In this four-state study, prosecutors said a physician's intent was critical—especially in prescribing opioids for a terminally ill patient. Ultimately, it is the prosecutor who must decide if criminal intent—which is difficult to prove—exists, and whether the physician should be charged with a crime.
Most prosecutors surveyed noted that the primary source of prescription drug diversion in their state is deceptive patients, not physicians.
In the second study, Ms. Hoffman and her colleagues studied the attitudes of medical board members of 38 state medical boards participating in the survey. Overprescribing of opioids is still more often seen as a clear violation of the standard of care and a clear threat to patients than underprescribing.
But the good news from the study is that in addition to recognizing that opioids are underused as analgesics for cancer pain, more respondents recognized the difference between addiction and physical dependence.
While medical board members remain more skeptical about prescribing opioids for noncancer pain than for cancer pain, they are more likely than they were in 1991 to consider prescribing opioids to patients with chronic noncancer pain for more than several months as “acceptable medical practice.”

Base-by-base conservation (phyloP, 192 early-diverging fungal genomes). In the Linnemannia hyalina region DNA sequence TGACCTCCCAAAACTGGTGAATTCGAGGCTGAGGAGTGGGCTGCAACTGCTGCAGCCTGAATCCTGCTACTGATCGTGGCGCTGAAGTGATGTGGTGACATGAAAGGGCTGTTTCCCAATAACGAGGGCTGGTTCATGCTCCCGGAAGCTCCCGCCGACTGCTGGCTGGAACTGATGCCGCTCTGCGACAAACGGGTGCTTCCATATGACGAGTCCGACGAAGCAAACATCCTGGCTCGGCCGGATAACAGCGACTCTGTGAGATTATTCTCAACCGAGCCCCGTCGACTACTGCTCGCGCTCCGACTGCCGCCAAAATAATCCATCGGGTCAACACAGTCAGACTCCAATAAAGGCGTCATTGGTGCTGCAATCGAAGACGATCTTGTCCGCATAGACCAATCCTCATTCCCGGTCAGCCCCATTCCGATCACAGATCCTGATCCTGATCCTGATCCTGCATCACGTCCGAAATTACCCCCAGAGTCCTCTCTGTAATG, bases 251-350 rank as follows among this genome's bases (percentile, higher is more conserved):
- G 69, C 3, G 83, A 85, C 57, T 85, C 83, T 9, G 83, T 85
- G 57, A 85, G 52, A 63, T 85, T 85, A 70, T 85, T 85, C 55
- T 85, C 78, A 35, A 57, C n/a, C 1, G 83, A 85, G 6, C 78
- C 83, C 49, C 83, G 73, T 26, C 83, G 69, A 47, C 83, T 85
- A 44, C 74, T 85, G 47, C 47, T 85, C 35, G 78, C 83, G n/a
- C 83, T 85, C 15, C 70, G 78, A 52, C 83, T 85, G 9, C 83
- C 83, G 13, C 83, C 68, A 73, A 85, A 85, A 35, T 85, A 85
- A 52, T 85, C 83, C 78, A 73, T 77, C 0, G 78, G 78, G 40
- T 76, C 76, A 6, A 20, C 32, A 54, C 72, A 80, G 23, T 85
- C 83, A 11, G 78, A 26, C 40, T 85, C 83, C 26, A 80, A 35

Still, one respondent commented, “If we get a complaint that a doc's prescribing OxyContin 80 mg four times a day or three times a day, we'll ask the pharmacist if it's a cancer patient. Sometimes the pharmacist doesn't know, but if they tell us it's not a cancer patient, it's more than likely the doctor will get investigated.”
Electronic Prescription Monitoring
A third study presented at the meeting showed that electronic prescription monitoring programs have not yet been proven successful at tracking the prescribing patterns of controlled pain medications.
The study notes that while federal policymakers have touted the success of computer systems connecting pharmacists and physicians to track prescribing and dispensing patterns of controlled-substance pain medicines, there is little solid evidence to show that these systems work.
Nevertheless, the study showed, fully 17 states have adopted these electronic prescription monitoring systems, the Drug Enforcement Administration (DEA) supports them, and a bill in Congress would establish a US electronic monitoring program of such medications—the National All-Schedules Prescription Electronic Reporting system.
Lead author David Brushwood, RPh, JD, Professor of Pharmacy at the University of Florida, argued that a poorly constructed electronic monitoring system that has not been proven effective could further erode the already tenuous relationship between drug control authorities such as the DEA and physicians regarding the enforcement of regulations regarding the use of these controlled medications.
The studies presented at the news briefing were conducted under the auspices of the Mayday Scholars Program, which is administered by ASLME and funded by the Mayday Fund, a New York City-based private foundation dedicated to alleviating the incidence, degree, and consequences of human physical pain.